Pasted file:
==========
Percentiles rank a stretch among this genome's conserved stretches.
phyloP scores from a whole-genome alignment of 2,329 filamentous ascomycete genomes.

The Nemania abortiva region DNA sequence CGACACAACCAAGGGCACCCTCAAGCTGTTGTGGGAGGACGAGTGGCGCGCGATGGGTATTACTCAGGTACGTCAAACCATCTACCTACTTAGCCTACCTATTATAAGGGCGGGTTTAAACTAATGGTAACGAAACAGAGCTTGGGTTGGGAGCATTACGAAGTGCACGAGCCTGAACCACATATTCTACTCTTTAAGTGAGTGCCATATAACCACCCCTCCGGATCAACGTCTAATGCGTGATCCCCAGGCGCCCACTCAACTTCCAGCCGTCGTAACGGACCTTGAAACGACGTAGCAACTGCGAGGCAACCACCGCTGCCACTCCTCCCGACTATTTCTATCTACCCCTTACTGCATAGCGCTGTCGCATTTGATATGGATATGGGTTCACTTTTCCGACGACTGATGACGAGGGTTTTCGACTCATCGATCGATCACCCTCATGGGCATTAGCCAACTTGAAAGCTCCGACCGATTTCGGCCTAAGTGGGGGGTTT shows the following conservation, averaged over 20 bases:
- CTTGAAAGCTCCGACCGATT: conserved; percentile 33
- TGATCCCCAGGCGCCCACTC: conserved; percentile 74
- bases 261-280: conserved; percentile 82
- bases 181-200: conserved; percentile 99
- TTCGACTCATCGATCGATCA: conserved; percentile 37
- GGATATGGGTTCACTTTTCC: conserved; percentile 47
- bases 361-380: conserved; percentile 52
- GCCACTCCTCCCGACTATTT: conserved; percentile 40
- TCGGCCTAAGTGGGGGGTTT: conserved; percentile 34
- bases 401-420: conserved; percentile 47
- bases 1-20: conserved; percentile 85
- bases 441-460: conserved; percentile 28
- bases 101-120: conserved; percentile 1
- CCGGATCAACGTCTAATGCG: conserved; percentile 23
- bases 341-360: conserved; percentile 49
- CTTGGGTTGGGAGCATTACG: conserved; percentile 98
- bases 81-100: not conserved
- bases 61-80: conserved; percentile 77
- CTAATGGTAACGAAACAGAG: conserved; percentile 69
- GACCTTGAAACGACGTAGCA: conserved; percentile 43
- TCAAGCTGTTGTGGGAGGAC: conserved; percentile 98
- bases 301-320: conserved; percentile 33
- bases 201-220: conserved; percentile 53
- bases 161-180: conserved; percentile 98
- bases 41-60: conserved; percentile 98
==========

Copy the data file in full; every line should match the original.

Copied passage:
Percentiles rank a stretch among this genome's conserved stretches.
phyloP scores from a whole-genome alignment of 2,329 filamentous ascomycete genomes.

The Nemania abortiva region DNA sequence CGACACAACCAAGGGCACCCTCAAGCTGTTGTGGGAGGACGAGTGGCGCGCGATGGGTATTACTCAGGTACGTCAAACCATCTACCTACTTAGCCTACCTATTATAAGGGCGGGTTTAAACTAATGGTAACGAAACAGAGCTTGGGTTGGGAGCATTACGAAGTGCACGAGCCTGAACCACATATTCTACTCTTTAAGTGAGTGCCATATAACCACCCCTCCGGATCAACGTCTAATGCGTGATCCCCAGGCGCCCACTCAACTTCCAGCCGTCGTAACGGACCTTGAAACGACGTAGCAACTGCGAGGCAACCACCGCTGCCACTCCTCCCGACTATTTCTATCTACCCCTTACTGCATAGCGCTGTCGCATTTGATATGGATATGGGTTCACTTTTCCGACGACTGATGACGAGGGTTTTCGACTCATCGATCGATCACCCTCATGGGCATTAGCCAACTTGAAAGCTCCGACCGATTTCGGCCTAAGTGGGGGGTTT shows the following conservation, averaged over 20 bases:
- CTTGAAAGCTCCGACCGATT: conserved; percentile 33
- TGATCCCCAGGCGCCCACTC: conserved; percentile 74
- bases 261-280: conserved; percentile 82
- bases 181-200: conserved; percentile 99
- TTCGACTCATCGATCGATCA: conserved; percentile 37
- GGATATGGGTTCACTTTTCC: conserved; percentile 47
- bases 361-380: conserved; percentile 52
- GCCACTCCTCCCGACTATTT: conserved; percentile 40
- TCGGCCTAAGTGGGGGGTTT: conserved; percentile 34
- bases 401-420: conserved; percentile 47
- bases 1-20: conserved; percentile 85
- bases 441-460: conserved; percentile 28
- bases 101-120: conserved; percentile 1
- CCGGATCAACGTCTAATGCG: conserved; percentile 23
- bases 341-360: conserved; percentile 49
- CTTGGGTTGGGAGCATTACG: conserved; percentile 98
- bases 81-100: not conserved
- bases 61-80: conserved; percentile 77
- CTAATGGTAACGAAACAGAG: conserved; percentile 69
- GACCTTGAAACGACGTAGCA: conserved; percentile 43
- TCAAGCTGTTGTGGGAGGAC: conserved; percentile 98
- bases 301-320: conserved; percentile 33
- bases 201-220: conserved; percentile 53
- bases 161-180: conserved; percentile 98
- bases 41-60: conserved; percentile 98